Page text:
The truth is that both saving and debt are good, but like most things, they are bad when taken to excess. When someone saves, it means that someone else can spend. To lead a balanced life, we sometimes should be savers, and at other times in our lives we should be spenders.
Debt is an absolutely essential component of the circulatory system of all economies, and most particularly of capitalist economies built on the core principle of private property. The alternatives are all equity based: Islamic capitalism; philanthropic capitalism; public equity capitalism; state socialism.
Money must circulate. When some do not spend it then others must spend it in their place. In our protestant morality, the ‘others’ must be businesses; not households nor governments. Because business debt is seen as the magic route to economic growth; hence the more saving more growth rote. Never mind that most businesses spend more of their time repaying debt than taking on debt. Never mind that businesses are as debt-averse as the rest of us, and that banks shy away from unsecured lending. Never mind that, in the twenty-first century, businesses (especially those big businesses that pay very little tax) are the biggest savers in the global economy. Debt is for everyone; not just firms.
Debt is the aspirin of the capitalist economy. It opens up the arteries, preventing arteriosclerosis. Yet people worry about aspirin, much as they worry about debt. Maybe aspirin contributes to strokes, the Minsky moments of the human body? The main thing to note is that, on the whole, aspirin is good for us, not bad for us.
It’s excess debt that’s the problem, not debt per se. But remember that debt and saving are the same thing. Saving is simply debt from the creditor perspective. So, just as excess debt is a problem, it’s equally true that excess saving is a problem. The banks have to work really hard to try to convert our excess savings into someone else’s spending. They do work hard, and make lots of money for themselves which must also be spent somehow. When we see the finance sector working unusually hard to find spenders through creating promises, then that’s when the Minsky moment is more likely to occur. That’s when the economy gets a stroke; and threatens to collapse.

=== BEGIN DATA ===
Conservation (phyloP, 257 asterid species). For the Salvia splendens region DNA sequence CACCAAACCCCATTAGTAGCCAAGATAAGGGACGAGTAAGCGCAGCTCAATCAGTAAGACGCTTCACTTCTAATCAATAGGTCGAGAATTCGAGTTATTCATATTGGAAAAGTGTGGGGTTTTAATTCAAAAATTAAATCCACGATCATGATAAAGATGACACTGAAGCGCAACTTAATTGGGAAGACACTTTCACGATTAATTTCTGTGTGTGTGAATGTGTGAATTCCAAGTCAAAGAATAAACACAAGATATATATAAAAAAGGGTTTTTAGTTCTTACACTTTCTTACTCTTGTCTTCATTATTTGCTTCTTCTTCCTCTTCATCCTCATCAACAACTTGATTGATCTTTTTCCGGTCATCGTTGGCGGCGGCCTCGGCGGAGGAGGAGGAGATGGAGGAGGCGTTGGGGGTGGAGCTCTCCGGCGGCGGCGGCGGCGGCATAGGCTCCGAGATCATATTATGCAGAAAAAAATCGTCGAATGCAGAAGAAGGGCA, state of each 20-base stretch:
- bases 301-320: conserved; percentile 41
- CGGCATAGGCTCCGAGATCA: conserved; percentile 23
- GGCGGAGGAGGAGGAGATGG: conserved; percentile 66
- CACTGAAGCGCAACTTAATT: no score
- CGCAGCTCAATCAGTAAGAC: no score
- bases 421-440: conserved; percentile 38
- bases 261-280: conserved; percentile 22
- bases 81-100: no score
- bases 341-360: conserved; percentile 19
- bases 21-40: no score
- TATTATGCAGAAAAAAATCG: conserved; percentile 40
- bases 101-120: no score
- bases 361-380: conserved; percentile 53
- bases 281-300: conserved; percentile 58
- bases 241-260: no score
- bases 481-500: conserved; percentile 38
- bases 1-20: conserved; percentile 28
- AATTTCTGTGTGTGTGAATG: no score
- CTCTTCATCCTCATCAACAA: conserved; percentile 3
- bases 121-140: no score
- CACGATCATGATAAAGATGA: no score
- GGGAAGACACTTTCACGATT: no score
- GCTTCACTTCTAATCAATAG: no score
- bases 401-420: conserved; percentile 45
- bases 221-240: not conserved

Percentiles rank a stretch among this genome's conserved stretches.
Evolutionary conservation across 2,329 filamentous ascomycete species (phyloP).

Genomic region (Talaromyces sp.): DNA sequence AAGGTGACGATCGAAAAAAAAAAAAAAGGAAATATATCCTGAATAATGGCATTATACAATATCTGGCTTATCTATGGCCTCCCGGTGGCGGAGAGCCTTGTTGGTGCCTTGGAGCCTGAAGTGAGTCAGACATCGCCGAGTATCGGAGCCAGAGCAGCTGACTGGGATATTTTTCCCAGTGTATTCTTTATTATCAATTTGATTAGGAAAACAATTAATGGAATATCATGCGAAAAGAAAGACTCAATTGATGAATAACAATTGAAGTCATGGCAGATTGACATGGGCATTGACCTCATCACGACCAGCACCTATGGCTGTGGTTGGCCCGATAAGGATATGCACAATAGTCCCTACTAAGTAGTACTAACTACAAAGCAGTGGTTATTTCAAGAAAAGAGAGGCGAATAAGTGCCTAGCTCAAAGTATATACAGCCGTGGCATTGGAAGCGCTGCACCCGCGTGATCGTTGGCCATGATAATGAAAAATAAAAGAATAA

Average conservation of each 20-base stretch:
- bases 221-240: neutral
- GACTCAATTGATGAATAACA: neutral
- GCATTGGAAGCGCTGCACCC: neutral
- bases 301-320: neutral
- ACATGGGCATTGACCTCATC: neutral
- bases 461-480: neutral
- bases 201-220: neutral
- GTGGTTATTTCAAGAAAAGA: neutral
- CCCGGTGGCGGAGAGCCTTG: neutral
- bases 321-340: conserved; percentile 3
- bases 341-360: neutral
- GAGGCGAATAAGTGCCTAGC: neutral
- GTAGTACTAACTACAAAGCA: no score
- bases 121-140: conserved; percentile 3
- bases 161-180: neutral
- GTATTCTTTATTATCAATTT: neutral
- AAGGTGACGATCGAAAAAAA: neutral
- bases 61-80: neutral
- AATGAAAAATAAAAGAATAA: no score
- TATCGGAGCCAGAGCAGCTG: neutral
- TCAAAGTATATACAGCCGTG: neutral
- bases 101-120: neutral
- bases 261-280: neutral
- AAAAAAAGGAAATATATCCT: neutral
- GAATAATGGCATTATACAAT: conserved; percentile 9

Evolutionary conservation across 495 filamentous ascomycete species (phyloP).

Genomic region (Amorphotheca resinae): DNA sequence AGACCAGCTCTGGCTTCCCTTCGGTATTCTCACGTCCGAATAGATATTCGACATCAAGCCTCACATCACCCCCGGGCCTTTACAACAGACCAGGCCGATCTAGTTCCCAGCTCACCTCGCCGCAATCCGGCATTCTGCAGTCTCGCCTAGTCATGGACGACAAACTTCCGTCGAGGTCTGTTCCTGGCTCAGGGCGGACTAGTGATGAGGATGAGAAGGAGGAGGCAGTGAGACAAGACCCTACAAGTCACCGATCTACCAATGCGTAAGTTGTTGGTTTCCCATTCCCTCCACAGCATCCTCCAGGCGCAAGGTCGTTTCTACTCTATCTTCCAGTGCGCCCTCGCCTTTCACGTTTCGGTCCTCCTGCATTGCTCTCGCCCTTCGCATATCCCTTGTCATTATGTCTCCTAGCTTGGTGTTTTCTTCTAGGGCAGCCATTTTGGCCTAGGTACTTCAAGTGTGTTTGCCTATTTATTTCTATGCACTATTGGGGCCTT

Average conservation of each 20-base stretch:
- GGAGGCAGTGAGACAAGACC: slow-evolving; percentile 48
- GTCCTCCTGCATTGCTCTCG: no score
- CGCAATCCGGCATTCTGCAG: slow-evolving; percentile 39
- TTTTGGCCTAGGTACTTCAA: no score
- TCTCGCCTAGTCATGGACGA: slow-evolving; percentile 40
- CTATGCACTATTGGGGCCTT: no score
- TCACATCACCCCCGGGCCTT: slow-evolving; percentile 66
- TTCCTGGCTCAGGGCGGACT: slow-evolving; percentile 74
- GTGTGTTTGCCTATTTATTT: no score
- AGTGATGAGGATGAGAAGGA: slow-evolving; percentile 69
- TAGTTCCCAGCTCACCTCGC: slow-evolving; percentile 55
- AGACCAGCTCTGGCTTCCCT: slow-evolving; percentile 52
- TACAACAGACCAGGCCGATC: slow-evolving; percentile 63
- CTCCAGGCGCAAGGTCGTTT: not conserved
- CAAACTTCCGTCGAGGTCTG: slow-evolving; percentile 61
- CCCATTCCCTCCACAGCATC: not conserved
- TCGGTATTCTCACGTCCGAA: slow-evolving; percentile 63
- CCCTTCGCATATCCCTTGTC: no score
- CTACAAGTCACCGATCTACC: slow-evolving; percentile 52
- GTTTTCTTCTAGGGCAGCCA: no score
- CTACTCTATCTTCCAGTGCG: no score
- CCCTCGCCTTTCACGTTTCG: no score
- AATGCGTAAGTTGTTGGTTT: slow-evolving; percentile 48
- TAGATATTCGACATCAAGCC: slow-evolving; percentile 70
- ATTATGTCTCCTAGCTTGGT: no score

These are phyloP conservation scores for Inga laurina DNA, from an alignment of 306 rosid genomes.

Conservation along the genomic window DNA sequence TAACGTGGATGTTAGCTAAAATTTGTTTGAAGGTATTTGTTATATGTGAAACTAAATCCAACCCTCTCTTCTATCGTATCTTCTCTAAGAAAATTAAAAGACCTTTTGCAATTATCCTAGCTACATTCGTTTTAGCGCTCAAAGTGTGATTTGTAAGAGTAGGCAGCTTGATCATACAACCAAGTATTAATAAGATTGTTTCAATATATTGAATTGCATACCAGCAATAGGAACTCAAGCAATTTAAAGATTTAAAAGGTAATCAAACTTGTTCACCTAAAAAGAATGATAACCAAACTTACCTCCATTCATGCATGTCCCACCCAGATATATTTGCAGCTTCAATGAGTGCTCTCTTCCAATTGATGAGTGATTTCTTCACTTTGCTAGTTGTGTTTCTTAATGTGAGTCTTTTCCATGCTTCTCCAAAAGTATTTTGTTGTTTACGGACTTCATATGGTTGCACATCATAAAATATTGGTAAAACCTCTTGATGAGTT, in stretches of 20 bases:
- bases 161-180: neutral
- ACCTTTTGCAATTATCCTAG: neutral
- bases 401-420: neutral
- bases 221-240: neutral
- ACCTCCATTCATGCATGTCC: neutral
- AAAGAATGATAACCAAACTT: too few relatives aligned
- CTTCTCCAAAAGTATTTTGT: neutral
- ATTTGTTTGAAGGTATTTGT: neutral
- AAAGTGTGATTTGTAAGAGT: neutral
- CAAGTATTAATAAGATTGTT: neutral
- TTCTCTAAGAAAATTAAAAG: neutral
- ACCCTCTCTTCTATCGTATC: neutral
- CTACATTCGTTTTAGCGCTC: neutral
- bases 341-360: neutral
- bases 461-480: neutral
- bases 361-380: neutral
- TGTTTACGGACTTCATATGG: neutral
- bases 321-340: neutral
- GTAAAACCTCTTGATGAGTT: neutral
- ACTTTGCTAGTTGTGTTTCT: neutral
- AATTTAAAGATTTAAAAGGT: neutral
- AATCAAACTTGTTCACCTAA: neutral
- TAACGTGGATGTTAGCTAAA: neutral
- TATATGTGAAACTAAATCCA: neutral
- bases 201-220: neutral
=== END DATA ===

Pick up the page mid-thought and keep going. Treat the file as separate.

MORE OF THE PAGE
Limited liability and bankruptcy are essential elements of a modern, healthy capitalist economy. It is debt that ensures that the distribution of spending is much less unequal than the distribution of income. For a capitalist economy to survive, the distribution of spending must be much less unequal than the distribution of income. (It was limited liability and the end of the debtors’ prisons that put an end to Marx’s ‘end of capitalism’ scenario.) It’s why so much of our advertising is aimed at the young, while so much of our income is earned (and saved) by the old.